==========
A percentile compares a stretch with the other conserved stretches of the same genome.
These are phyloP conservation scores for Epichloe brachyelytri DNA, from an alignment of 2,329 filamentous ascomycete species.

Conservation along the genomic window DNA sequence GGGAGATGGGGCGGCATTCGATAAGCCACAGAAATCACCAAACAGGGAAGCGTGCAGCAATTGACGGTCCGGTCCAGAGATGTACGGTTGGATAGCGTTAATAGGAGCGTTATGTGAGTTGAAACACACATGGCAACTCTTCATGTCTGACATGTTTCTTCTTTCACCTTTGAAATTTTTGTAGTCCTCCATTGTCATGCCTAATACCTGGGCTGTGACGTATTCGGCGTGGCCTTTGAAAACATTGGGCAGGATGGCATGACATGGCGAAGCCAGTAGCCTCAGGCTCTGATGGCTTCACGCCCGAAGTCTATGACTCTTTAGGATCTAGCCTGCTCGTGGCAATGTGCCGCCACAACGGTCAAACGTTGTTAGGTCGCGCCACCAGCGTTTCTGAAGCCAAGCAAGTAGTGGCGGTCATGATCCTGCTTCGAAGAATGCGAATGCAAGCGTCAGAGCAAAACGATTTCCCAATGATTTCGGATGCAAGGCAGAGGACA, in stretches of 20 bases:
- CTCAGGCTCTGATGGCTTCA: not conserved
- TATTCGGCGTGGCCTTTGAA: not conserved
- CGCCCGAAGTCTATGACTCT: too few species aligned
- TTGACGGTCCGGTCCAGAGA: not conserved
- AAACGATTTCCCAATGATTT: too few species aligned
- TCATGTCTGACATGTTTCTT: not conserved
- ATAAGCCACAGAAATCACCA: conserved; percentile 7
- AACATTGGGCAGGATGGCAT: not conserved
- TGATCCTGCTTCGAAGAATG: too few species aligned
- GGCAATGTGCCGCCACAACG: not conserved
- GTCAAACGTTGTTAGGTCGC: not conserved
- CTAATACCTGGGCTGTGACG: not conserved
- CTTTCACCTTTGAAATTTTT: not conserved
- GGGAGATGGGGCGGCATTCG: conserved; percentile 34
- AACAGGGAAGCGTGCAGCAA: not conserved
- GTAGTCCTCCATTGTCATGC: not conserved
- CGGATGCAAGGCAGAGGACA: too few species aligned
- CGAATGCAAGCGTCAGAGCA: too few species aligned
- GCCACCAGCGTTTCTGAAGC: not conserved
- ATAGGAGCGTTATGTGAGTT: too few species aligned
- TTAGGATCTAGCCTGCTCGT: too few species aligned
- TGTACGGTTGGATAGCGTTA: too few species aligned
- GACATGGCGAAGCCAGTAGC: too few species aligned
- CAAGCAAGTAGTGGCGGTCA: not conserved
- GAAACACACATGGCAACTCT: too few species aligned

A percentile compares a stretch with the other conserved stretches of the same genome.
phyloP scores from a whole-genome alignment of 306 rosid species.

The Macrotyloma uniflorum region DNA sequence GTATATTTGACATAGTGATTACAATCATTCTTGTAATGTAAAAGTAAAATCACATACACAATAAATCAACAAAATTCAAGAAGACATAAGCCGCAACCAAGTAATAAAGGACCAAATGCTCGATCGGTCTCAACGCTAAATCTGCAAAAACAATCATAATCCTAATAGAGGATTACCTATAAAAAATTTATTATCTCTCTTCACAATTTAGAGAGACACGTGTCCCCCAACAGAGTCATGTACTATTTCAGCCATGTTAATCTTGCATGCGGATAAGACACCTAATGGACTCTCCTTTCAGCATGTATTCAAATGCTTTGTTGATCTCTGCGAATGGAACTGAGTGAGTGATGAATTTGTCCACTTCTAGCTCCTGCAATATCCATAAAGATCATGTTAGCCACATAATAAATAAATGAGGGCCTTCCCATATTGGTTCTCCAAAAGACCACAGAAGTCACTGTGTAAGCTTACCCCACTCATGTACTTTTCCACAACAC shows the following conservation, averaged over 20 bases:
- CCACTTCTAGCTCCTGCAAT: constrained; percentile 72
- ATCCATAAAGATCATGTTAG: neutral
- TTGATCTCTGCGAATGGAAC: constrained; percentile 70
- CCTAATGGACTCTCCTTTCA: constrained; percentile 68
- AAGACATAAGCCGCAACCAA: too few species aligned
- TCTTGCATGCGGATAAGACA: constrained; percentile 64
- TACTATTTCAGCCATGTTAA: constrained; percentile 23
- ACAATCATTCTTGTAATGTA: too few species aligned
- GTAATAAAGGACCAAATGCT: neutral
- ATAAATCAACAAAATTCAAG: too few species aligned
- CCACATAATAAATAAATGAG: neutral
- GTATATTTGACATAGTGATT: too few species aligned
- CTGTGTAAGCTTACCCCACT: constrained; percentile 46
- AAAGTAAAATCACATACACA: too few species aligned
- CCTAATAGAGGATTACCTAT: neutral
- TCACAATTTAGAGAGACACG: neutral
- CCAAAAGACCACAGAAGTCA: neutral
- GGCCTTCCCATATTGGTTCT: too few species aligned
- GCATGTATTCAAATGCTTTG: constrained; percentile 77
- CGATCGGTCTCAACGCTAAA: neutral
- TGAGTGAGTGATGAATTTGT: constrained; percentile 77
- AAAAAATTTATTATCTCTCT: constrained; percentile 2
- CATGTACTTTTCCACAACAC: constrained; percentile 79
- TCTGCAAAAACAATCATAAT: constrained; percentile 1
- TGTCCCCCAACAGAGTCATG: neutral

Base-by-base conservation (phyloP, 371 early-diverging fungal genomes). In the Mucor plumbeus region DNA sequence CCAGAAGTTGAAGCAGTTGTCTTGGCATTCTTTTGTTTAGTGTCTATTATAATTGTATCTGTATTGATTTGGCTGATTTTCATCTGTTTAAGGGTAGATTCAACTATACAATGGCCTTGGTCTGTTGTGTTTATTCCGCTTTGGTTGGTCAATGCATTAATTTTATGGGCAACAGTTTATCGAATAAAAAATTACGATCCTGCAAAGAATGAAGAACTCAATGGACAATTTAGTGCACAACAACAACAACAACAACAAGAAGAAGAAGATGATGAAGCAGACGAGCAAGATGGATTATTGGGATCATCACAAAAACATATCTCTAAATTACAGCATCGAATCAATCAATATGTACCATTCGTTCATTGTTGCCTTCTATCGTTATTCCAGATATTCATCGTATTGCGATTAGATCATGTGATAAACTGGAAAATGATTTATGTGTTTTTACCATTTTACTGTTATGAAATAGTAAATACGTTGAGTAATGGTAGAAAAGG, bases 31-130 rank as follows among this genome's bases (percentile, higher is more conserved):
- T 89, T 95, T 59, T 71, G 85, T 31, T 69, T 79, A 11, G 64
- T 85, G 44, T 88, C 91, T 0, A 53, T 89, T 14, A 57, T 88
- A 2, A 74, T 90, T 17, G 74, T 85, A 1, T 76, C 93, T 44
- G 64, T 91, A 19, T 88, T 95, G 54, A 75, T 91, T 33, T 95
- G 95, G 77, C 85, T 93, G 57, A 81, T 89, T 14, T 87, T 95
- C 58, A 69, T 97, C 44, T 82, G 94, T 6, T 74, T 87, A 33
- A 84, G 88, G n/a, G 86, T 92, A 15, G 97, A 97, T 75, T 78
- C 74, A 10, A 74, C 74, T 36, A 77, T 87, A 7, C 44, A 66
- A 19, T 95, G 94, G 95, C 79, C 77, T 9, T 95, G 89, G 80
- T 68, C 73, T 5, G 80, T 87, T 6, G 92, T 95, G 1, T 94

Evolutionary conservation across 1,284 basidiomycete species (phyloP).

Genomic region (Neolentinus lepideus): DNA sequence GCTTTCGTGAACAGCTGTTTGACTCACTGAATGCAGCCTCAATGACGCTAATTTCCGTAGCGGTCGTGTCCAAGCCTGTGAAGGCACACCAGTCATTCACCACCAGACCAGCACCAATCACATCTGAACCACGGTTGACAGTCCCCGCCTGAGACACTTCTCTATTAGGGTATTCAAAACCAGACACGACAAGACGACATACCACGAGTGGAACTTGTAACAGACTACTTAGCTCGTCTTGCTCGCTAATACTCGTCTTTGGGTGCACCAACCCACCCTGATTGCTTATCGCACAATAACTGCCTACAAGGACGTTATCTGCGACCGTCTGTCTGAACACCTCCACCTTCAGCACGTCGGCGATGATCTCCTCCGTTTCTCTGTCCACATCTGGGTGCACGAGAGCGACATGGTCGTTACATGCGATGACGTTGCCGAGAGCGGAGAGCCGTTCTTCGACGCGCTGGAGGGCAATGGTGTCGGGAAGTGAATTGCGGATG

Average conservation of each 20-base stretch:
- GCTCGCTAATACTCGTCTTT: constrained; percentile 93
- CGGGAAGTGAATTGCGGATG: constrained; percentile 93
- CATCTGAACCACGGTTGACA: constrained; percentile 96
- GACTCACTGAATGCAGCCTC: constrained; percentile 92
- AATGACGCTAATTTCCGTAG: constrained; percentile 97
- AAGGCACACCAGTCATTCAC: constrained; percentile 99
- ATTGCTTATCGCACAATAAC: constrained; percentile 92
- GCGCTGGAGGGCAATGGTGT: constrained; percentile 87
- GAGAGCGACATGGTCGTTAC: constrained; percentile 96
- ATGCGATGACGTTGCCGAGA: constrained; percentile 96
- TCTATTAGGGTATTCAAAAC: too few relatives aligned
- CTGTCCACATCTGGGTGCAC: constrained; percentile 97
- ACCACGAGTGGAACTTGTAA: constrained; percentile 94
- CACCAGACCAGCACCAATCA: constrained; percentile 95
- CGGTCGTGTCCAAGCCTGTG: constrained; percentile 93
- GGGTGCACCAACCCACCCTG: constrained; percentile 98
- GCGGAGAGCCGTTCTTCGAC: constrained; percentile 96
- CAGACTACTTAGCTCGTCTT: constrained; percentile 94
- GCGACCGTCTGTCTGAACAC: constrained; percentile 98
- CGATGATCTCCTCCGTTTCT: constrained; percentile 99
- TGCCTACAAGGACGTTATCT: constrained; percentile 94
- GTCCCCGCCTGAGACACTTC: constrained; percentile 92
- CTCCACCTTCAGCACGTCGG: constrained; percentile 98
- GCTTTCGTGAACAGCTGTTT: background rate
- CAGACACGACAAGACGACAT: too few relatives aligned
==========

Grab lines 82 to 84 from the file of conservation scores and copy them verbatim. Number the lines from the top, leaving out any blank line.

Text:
- CTGTCCACATCTGGGTGCAC: constrained; percentile 97
- ACCACGAGTGGAACTTGTAA: constrained; percentile 94
- CACCAGACCAGCACCAATCA: constrained; percentile 95